I recall that in 1950 the same member of the Conservative party came to my riding and, under the sponsorship of the Conservative candidate at that time, made a speech. This speech was written in French, and during the course of it the hon. member for Broadview left the implication that the Conservative party, if elected, would nominate an ambassador or representative of the Canadian government to the Vatican. When we came back to this house for the first session I told the hon. member what he had said, and he replied that he had never said that. When he returned to Toronto he stated that his words never carried any such implication. I feel that the argument put forward by the hon. member for Kamloops to the effect that this government does not speak with a clear and consistent voice on immigration policy does not hold much water.

The second point, as I understand it, is that our immigration policy should be based on the fact that our national economy is capable of absorbing this influx of immigrants. Merely because this country extends from one ocean to the other, merely because there are only 15 million people in this land, does not mean that one should support a policy of wide open immigration into this country. Despite the very optimistic declarations of the Minister of Northern Affairs and National Resources (Mr. Lesage), I do not think any member in this house would take his family up to the Arctic circle or into the Northwest Territories. No one would expect these people who come here as immigrants to go to the northwest and freeze in the cold.

It is true that this land does extend from one ocean to the other. It is true that according to statistics there are only 2-5 persons occupying each square mile, but I feel there are limits to the population Canada can support. There are limits to the number of people we can bring into this country, and those limits are set either by the development of our natural resources or by our capacity to produce. I have heard statements from businessmen during luncheon addresses to the effect that this land is full of opportunity and there is room here for many, many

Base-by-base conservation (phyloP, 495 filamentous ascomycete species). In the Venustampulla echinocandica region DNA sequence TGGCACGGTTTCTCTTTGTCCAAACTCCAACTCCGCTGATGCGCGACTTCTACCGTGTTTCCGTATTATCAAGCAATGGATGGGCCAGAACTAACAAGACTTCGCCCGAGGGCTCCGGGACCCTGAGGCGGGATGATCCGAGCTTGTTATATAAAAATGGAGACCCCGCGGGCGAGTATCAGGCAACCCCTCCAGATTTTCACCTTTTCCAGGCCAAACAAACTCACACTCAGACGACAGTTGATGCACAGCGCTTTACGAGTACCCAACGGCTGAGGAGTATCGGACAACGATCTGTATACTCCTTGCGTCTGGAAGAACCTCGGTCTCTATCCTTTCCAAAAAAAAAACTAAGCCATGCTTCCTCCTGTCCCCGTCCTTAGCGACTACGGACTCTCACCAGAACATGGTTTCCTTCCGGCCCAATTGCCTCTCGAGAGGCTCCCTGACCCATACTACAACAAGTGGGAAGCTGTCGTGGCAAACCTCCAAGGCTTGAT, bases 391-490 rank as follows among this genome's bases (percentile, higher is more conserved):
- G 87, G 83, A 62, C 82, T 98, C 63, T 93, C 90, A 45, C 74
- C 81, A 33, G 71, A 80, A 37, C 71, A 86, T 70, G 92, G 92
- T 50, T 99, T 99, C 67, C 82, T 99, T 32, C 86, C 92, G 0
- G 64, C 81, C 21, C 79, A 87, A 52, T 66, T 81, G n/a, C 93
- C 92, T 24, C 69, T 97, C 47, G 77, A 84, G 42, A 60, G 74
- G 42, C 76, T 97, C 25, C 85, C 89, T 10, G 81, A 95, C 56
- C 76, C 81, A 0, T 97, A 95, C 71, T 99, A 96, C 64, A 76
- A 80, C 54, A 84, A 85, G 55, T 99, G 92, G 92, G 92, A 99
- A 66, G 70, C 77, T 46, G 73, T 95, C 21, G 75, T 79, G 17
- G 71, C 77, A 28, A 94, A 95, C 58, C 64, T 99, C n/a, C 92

[Mr. Maltais.l

people. My experience has been that the development of our natural resources is limited, and let me tell you this story to illustrate my point.

The natural resources on the north shore of the St. Lawrence are being developed. We have Seven Islands and the iron ore development. I was up there myself. At the beginning of the development 6,000 people were employed there. That was in the boom years when the development first began. I venture to say that today, since most of the works have been completed, the labour force up there is not more than 3,000 people.

Let me give another illustration. We had a development in the lake St. John district by the Aluminum company. Some dams were built on different rivers. I referred to that four years ago. At that time the labour force was around 6,000 people. I doubt at this moment whether there are a hundred people working on the same project. That means, Mr. Speaker, it is not good enough to justify immigration by the development of our natural resources.

I should congratulate the government on the fact that its immigration policy is based on experience over a long period of time. A statement was made this afternoon by the hon. member for Kamloops and I am wondering whether this statement was based on the same statistics that I am now going to use. In the course of the debate he said that from the years 1950 to 1954, inclusive, the figures establish that British immigration on some occasions has been as low as one-sixth of the total immigration.

I do not think that statement is fair, Mr. Speaker. I hold in my hands a report of the Department of Citizenship and Immigration dated March 31, 1954. I shall quote some statistics that appear on page 23. Over the last ten years the immigrants who came to this country were divided as follows: from the British Isles, 368,127; from Germany, 127,356. During the same period there came 97,122 Dutch; 98,187 Italians and 28,769 French. If you add the number of immigrants coming from countries outside of the British Isles you will find that in the last ten years 351,434 immigrants came from countries other than the British Isles, and 368,127 came from the British Isles.

It would appear, Mr. Speaker, that the statement made by the hon. member for Kamloops was based on a very short period and was made for the purpose of criticizing the policy of the government. He has picked out certain years to suit the purpose he had in mind.

I could criticize the government that I support because its immigration policy has

not tried to keep a balance between the two groups which form the majority in this nation. Of course I am very proud of those immigrants who came to this country from the British Isles and are now Canadians, because as a Canadian of French descent I think we owe very much to the British traditions and we should accept and be proud to share with these new immigrants what Canada has to offer to our people.